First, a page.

It took more than three years to grow, but the Bigfoot Handicap Garden planted by Harriett McFeely and cultivated by community support will open at 2 p.m. April 21 at 1205 E. 42nd St. behind the Bigfoot Crossroads of America Museum.

Situated on the roughly 2.5-acre lot, the hike-themed garden features a concrete wheelchair-friendly trail accented by props mimicking what one would expect to see on an actual Sasquatch walkabout, including nests, lookouts, “A” and “X” shaped structures, arches, teepees marking their stomping ground, a “killing field” littered with bones from the latest Bigfoot meal, and more.

Themed sections bear the names of friends and supporters who have helped McFeely realize her dream of running a Bigfoot Museum and hosting annual conferences locally. Visual elements include a serenity garden, nature mural, donor billboard, bonfire pit, Bigfoot statues, inspirational signage, and a storage shed model of the Iceberg ice cream shop run by McFeely’s parents, Harry and Murl Graham, in the 1930s and 1940s.

A military-themed tree display bearing symbols of the nation’s five military branches — Army, Navy, Air Force, Marines and Coast Guard — is included to honor veterans who wear or have worn the uniform honorably.

The token admission fee to the garden is waived for all veterans, many of whom have supported McFeely through attendance at her conferences and museum, she said.

McFeely said the idea for adding the Bigfoot garden to her museum footprint actually was inspired by a response from a conference questionnaire by a wheelchair-bound visitor who said she wanted to experience firsthand the thrill of tracking a Bigfoot in the woods.

“In her evaluation, she wrote, ‘I loved everything about the conference, the speakers, the vendors …but we want to go where you guys go,’ ” McFeely said. “ ‘We want to see what you see and hear what you hear, but the paths in the forest are not handicap-accessible.’

“When I read that, I felt sick because I thought, ‘How would I feel if I couldn’t go camping, or hiking, or even walking? It was just a terrible thought, and I couldn’t stop thinking about it.”

That was when her former business, Country Meadows, crept back into her thoughts. McFeely and her late husband, Dick, ran the one-stop wedding destination from their home for more than a decade during the early 2000s before a small tornado turned their backyard haven of lush trees and decorative waterfalls sideways in 2017.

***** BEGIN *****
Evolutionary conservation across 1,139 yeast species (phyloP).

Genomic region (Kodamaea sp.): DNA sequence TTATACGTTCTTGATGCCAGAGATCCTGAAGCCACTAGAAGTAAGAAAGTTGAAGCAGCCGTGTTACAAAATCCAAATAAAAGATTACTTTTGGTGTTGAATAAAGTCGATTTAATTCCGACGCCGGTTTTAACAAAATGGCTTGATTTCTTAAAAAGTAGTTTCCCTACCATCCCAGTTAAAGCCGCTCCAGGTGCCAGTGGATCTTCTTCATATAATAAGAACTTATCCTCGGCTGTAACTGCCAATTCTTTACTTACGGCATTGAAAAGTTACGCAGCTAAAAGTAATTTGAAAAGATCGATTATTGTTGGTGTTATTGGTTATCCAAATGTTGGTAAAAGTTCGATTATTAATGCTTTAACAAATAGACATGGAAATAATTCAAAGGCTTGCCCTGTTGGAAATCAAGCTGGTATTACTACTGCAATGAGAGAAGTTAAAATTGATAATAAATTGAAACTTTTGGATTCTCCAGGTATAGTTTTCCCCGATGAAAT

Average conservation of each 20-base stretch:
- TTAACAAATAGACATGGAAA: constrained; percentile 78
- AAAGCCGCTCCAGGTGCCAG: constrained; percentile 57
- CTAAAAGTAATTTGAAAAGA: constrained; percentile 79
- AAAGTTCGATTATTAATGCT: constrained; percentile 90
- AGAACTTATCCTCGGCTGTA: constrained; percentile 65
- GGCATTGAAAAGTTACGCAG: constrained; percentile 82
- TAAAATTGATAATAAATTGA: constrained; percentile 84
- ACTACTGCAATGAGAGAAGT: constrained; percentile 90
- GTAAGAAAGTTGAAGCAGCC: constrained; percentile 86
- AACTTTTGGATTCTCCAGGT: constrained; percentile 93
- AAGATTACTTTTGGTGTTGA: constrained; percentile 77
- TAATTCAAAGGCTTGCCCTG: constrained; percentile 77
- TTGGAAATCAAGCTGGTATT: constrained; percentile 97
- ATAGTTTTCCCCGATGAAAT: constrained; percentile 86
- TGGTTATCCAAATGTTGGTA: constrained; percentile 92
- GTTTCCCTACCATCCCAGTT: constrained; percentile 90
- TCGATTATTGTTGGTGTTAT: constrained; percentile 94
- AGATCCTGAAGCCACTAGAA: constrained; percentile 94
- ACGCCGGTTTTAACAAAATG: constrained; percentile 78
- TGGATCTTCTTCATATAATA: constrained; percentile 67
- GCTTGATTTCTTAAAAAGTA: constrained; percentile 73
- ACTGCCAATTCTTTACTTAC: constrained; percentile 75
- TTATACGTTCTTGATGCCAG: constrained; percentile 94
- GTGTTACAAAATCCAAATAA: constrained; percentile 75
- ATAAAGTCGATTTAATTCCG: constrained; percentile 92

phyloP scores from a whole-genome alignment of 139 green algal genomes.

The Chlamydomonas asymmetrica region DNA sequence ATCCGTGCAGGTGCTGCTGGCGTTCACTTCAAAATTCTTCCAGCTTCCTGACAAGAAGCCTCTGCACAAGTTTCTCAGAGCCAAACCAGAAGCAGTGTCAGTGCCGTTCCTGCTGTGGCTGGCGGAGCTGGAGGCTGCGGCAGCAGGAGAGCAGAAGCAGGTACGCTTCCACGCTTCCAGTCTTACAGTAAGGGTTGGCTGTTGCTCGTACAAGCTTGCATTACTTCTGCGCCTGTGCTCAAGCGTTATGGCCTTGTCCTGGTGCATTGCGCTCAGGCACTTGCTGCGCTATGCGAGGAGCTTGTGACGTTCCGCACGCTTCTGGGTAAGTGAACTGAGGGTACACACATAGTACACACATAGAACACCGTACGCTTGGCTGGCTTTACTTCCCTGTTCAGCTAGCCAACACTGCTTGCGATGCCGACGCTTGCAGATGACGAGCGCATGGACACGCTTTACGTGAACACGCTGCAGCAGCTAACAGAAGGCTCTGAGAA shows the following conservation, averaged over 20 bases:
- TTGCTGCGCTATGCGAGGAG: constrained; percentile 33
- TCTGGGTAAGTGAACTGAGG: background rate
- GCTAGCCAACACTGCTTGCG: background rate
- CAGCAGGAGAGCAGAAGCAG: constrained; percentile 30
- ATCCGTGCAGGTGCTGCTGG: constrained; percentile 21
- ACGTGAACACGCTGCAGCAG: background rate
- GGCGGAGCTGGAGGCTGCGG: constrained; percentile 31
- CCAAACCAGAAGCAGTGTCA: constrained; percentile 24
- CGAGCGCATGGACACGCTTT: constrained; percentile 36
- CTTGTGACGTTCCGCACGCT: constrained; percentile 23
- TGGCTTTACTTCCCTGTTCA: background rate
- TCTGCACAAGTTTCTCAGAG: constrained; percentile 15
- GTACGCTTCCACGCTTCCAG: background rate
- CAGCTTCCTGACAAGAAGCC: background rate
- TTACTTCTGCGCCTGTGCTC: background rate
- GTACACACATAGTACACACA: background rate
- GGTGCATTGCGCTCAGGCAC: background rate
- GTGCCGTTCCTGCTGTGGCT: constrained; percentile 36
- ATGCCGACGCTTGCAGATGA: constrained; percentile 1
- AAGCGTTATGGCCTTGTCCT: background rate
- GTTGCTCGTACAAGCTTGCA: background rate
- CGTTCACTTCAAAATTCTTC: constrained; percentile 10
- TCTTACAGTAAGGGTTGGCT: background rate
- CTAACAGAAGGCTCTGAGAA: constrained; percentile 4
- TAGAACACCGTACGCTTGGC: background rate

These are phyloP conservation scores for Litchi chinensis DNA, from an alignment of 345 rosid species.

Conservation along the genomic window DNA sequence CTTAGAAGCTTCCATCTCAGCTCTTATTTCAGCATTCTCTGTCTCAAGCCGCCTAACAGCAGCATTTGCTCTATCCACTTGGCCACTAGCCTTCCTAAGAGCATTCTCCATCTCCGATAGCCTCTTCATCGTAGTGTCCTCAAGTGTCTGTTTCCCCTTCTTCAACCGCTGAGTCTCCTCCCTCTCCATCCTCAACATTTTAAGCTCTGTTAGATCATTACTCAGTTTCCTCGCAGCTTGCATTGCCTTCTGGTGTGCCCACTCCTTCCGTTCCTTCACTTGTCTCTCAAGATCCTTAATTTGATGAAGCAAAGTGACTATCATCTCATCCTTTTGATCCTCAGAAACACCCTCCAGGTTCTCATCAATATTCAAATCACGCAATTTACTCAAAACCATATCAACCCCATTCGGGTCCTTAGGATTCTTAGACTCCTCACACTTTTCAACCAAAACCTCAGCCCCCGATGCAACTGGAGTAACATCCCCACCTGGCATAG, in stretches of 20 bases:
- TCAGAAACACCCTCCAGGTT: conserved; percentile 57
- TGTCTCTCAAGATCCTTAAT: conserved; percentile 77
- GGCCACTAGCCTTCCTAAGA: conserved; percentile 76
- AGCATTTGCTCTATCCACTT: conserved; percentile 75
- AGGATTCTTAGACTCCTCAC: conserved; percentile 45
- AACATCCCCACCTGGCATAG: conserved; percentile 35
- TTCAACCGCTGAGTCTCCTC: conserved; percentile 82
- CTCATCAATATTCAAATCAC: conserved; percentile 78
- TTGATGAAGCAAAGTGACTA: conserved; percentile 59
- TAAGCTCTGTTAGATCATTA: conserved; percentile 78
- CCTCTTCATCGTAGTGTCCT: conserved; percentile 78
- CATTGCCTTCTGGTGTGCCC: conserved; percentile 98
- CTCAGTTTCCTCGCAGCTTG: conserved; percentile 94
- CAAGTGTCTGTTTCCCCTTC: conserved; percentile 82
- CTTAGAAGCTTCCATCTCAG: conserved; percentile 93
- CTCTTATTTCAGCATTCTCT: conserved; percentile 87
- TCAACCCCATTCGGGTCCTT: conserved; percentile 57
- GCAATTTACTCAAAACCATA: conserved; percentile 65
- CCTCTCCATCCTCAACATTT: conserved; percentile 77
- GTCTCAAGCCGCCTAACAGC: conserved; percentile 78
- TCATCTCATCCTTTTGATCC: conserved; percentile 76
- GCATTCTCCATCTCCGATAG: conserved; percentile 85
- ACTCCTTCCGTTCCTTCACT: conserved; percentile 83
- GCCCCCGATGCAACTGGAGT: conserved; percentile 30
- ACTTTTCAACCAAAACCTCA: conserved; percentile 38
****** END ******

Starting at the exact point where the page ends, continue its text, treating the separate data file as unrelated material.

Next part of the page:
“It (the tornado) completely 100% devastated this whole area that was for the weddings,” she said. “Everything but my little tiny gazebo. I don’t know how it survived.”

With no funds available to repair the damage, the wind-damaged yard — buried under at least five large uprooted trees, countless branches and rubble — sat untouched for more than two years.

That’s when a moving experience of a different kind cleared the way for McFeely’s garden vision to take root.

An anonymous group of Good Samaritans surprised her while she was away on vacation in the summer of 2019, clearing the unsightly mess away without fanfare. And with that, hope eventually would spring eternal.

“Boy, was that a surprise,” McFeely said. “The trees had all been cut up and hauled off. They had to have been lifted by a tractor because they were so big.

“To this day I don’t know who did it. I feel bad about that because I didn’t even thank them.”

Putting her vision to create a handicapped-accessible garden in motion, McFeely launched a low-key fundraising campaign through the museum, putting out the word and a cup for donations. Community response was underwhelming.

“I had $1.67 donated and knew that wasn’t going to cut it,” she said. “Around Christmas of this year, I said to God, ‘OK, I can’t do it. I’m giving it to you.’ “

Three days later, a donor inquired how she could help further McFeely’s Bigfoot enterprise. With that, funding was suddenly available for the costly concrete path, which was poured on Jan. 4.

“Just like that!” she said. “I couldn’t believe it. I was stunned.”

McFeely will incorporate the gazebo from her tornado-ravaged Country Meadows garden into the fabric of her brightly colored handicap garden motif. It guards the walkway entrance alongside a statue of Bigfoot, serving as a symbol of survival and rebirth.

“This is definitely not a cemetery,” she said. “In the Bible, it says, ‘He made them all.’ I like that. That really tells the whole story.”

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